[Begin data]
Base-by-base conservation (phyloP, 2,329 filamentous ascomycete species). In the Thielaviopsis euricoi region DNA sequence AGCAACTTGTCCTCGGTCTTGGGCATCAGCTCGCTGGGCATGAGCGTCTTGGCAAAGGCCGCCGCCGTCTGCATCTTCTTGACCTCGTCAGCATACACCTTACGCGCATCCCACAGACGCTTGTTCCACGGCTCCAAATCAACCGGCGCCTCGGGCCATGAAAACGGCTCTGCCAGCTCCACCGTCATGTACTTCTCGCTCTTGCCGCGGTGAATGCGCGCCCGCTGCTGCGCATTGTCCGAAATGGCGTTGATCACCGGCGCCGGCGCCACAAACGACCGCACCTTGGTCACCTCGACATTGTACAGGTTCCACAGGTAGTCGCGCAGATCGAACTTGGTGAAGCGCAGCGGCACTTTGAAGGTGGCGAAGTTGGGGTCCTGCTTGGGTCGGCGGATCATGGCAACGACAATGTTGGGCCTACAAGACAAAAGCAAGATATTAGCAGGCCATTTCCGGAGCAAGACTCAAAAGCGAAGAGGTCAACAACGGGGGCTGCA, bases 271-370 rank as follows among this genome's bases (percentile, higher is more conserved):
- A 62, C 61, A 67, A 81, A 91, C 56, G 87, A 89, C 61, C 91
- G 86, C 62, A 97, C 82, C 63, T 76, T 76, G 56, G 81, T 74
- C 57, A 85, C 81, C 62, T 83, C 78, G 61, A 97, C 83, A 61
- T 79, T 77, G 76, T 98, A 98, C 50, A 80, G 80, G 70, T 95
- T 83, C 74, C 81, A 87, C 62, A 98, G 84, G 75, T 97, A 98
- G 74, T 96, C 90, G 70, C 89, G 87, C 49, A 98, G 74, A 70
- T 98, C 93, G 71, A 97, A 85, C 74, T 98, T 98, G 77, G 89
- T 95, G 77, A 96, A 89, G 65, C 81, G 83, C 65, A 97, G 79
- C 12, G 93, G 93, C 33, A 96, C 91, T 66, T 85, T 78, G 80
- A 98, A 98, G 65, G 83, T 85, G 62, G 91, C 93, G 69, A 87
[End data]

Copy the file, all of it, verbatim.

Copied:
Base-by-base conservation (phyloP, 2,329 filamentous ascomycete species). In the Thielaviopsis euricoi region DNA sequence AGCAACTTGTCCTCGGTCTTGGGCATCAGCTCGCTGGGCATGAGCGTCTTGGCAAAGGCCGCCGCCGTCTGCATCTTCTTGACCTCGTCAGCATACACCTTACGCGCATCCCACAGACGCTTGTTCCACGGCTCCAAATCAACCGGCGCCTCGGGCCATGAAAACGGCTCTGCCAGCTCCACCGTCATGTACTTCTCGCTCTTGCCGCGGTGAATGCGCGCCCGCTGCTGCGCATTGTCCGAAATGGCGTTGATCACCGGCGCCGGCGCCACAAACGACCGCACCTTGGTCACCTCGACATTGTACAGGTTCCACAGGTAGTCGCGCAGATCGAACTTGGTGAAGCGCAGCGGCACTTTGAAGGTGGCGAAGTTGGGGTCCTGCTTGGGTCGGCGGATCATGGCAACGACAATGTTGGGCCTACAAGACAAAAGCAAGATATTAGCAGGCCATTTCCGGAGCAAGACTCAAAAGCGAAGAGGTCAACAACGGGGGCTGCA, bases 271-370 rank as follows among this genome's bases (percentile, higher is more conserved):
- A 62, C 61, A 67, A 81, A 91, C 56, G 87, A 89, C 61, C 91
- G 86, C 62, A 97, C 82, C 63, T 76, T 76, G 56, G 81, T 74
- C 57, A 85, C 81, C 62, T 83, C 78, G 61, A 97, C 83, A 61
- T 79, T 77, G 76, T 98, A 98, C 50, A 80, G 80, G 70, T 95
- T 83, C 74, C 81, A 87, C 62, A 98, G 84, G 75, T 97, A 98
- G 74, T 96, C 90, G 70, C 89, G 87, C 49, A 98, G 74, A 70
- T 98, C 93, G 71, A 97, A 85, C 74, T 98, T 98, G 77, G 89
- T 95, G 77, A 96, A 89, G 65, C 81, G 83, C 65, A 97, G 79
- C 12, G 93, G 93, C 33, A 96, C 91, T 66, T 85, T 78, G 80
- A 98, A 98, G 65, G 83, T 85, G 62, G 91, C 93, G 69, A 87